Avalon Ventures’ Kevin Kinsella Remakes Private Copley Library in La Jolla
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California and the Southwest, as well as literary works by Mark Twain and other authors. A second-floor storage vault was designed to maintain a constant temperature of 60 degrees to preserve the historic documents, rare books, and other sensitive research materials.
But the vault could not protect the Copley Press from the Internet, which undermined the enormous profitability of the newspaper business by siphoning off classified advertising, job notices, and other types of advertising. Helen Copley’s son, David, began selling the company’s Illinois newspapers after she died in 2004, and he put the San Diego Union-Tribune up for sale in 2008. The Copley collection, with an estimated value of more than $15 million, was also put up for sale through a series of auctions organized over the past year by Sotheby’s.
Kinsella’s interests in collecting run in a different direction. He has lifelong ties to show business (his father Walter Kinsella was a career actor on Broadway, radio television, and film) and he plans to fill at least one room of the library with his Jersey Boys memorabilia. As I reported in 2008, the musical tells the story of Frankie Valli & The Four Seasons. Kinsella and his wife Tamara became the show’s biggest investors when the musical opened at the La Jolla Playhouse in 2004, and helped move the show to Broadway’s August Wilson Theater, where it won four 2006 Tony Awards. They also took an interest in producing the Grammy-winning CD for the musical, Jersey Boys: Original Broadway Cast Recording, which went platinum (more than 1 million copies sold) about six months ago.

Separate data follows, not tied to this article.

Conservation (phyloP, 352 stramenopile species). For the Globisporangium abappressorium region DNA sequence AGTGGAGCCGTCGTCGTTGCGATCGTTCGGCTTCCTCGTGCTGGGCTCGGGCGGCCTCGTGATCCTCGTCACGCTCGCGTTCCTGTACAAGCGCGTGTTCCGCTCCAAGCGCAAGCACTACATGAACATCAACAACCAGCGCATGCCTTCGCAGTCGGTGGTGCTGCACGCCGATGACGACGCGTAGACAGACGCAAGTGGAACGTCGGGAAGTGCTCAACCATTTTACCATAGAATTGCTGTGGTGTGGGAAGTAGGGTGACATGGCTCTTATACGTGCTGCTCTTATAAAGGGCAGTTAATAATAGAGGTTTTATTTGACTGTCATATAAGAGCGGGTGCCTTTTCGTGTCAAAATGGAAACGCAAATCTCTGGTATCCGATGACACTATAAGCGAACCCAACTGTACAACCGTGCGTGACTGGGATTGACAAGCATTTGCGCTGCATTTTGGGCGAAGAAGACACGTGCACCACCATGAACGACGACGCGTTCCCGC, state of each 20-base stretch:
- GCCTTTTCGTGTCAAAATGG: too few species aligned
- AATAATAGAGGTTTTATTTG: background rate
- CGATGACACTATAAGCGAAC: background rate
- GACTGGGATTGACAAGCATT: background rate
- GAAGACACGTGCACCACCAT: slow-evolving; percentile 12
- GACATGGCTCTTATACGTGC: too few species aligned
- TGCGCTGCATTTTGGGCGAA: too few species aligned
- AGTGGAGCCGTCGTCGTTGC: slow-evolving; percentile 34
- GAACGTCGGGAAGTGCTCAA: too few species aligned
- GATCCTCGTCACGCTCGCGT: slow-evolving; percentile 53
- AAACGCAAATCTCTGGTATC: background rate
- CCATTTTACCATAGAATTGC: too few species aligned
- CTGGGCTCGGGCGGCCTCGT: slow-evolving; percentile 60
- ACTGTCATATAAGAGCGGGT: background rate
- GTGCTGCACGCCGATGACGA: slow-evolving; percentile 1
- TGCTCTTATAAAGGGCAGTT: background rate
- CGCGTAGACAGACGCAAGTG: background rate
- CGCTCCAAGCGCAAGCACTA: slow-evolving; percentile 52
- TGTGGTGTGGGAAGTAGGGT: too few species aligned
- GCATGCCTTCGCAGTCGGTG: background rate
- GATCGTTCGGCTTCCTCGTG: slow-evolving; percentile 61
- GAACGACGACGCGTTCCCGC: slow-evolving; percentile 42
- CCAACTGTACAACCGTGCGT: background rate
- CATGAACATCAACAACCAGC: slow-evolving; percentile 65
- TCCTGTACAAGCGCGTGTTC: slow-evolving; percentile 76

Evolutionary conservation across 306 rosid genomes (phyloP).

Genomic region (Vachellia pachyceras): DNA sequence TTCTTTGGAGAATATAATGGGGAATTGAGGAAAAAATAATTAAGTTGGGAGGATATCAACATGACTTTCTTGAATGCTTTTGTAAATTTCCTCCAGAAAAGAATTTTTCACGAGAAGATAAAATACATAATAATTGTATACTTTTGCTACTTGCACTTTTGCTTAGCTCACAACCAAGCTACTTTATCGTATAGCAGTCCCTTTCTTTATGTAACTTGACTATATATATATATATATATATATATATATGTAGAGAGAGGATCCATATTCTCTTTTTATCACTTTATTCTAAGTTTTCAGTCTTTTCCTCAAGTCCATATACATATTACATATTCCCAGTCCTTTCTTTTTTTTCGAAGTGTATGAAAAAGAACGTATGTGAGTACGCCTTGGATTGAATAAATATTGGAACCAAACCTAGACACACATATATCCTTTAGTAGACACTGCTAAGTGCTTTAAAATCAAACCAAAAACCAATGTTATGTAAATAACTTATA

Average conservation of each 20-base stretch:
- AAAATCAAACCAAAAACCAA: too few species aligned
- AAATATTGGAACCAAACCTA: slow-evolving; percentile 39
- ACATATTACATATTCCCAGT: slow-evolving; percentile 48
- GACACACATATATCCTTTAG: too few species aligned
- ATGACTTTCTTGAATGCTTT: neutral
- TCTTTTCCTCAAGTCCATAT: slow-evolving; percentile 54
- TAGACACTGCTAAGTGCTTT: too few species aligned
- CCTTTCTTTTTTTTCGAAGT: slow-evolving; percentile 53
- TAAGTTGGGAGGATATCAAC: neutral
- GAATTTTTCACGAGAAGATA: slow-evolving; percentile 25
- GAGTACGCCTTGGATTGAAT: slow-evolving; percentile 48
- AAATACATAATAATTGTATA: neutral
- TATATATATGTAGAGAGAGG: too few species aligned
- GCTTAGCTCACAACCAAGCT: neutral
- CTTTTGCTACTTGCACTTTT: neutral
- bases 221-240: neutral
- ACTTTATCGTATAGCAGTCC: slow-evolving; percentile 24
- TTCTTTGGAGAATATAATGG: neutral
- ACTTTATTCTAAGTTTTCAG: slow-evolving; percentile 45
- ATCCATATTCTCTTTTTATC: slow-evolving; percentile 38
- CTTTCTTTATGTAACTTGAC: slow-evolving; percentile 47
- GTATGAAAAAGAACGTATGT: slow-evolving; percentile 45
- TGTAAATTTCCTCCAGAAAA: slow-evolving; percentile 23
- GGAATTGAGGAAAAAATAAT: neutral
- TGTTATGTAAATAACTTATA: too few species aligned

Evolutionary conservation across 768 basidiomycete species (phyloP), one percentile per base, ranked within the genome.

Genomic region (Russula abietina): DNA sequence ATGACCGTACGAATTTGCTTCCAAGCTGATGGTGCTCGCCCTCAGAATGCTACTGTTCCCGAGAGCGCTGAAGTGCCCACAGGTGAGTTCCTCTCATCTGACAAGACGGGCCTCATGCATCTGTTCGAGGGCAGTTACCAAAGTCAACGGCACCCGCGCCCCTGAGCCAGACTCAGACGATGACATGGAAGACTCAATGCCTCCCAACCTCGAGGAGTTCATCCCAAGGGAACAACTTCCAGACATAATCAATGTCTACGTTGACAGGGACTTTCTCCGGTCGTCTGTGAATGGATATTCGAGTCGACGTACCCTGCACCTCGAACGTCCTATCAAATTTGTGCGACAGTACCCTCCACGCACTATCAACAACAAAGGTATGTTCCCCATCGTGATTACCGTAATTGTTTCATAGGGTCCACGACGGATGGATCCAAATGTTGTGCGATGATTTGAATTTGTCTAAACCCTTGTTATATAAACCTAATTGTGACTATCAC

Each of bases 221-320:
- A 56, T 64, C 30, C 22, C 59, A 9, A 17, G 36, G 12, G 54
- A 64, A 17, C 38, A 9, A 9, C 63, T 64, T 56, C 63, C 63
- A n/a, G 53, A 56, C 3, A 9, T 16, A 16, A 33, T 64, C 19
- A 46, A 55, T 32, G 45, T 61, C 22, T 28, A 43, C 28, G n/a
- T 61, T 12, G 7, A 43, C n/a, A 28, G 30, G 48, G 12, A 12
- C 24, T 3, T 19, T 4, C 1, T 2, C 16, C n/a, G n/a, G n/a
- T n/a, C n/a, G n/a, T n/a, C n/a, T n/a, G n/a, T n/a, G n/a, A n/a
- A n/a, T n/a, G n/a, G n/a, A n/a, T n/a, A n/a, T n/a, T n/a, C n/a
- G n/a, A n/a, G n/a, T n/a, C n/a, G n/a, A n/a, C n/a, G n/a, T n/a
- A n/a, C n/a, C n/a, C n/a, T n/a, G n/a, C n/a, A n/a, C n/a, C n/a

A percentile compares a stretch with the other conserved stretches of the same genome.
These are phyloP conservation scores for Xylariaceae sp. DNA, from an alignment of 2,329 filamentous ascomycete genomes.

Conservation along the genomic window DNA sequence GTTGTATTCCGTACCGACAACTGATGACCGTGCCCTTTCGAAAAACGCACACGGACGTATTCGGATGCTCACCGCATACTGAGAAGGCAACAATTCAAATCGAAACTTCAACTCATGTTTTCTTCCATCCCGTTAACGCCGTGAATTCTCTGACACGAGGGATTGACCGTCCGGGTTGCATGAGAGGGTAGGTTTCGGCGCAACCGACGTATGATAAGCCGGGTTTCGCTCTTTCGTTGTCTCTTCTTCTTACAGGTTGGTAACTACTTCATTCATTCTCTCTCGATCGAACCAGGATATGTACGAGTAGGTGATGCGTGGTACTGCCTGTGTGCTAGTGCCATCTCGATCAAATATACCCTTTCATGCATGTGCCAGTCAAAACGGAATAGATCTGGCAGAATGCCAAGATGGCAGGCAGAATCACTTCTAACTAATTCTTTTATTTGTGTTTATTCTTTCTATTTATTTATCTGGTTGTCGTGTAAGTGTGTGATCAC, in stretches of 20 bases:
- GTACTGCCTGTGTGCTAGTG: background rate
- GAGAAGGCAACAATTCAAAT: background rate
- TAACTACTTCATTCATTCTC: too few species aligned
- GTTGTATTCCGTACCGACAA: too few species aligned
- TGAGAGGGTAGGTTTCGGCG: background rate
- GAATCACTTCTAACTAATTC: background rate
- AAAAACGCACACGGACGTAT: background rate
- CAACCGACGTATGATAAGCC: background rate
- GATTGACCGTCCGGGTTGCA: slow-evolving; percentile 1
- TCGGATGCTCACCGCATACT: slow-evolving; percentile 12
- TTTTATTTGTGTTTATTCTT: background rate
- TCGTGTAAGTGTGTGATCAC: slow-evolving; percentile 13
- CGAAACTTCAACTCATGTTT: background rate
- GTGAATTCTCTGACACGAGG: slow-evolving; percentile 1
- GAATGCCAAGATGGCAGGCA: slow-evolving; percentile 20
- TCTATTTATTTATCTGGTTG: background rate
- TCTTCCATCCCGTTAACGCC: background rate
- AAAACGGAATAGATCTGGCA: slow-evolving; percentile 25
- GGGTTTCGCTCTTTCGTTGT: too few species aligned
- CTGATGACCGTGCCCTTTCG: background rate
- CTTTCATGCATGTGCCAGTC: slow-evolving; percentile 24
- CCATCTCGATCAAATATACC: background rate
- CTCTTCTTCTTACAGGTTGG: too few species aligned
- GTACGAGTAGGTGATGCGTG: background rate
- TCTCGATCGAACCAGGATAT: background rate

“It’s going to be great for the community,” Kinsella told us. “There’s a full theater in the basement [that showcases a 103-inch Panasonic flat-panel TV screen], and we’re starting to have events here. Five years of Jersey Boys memorabilia will be open to the public by appointment.”
Kinsella, who sits on the board of trustees at the San Diego Museum of Art, also has a sizable personal collection of California plein aire paintings (impressionist landscapes painted by artists in the “open air”) from 1900 to 1950, and an eclectic assortment of other artwork on display.
In buying the Copley Library and continuing to operate it as a private library, Kinsella has almost certainly rescued the building from becoming another Southern California condo conversion. When the place was advertised by Prudential Realty late last year, the listing touted the building as a “unique village property…rare…built and used as a library—it could be converted to a spectacular, in-town, single family residence or split into two or more condominiums…”
Kinsella says if he hadn’t bought it, “A developer probably would have bought it and would have gutted the building.”
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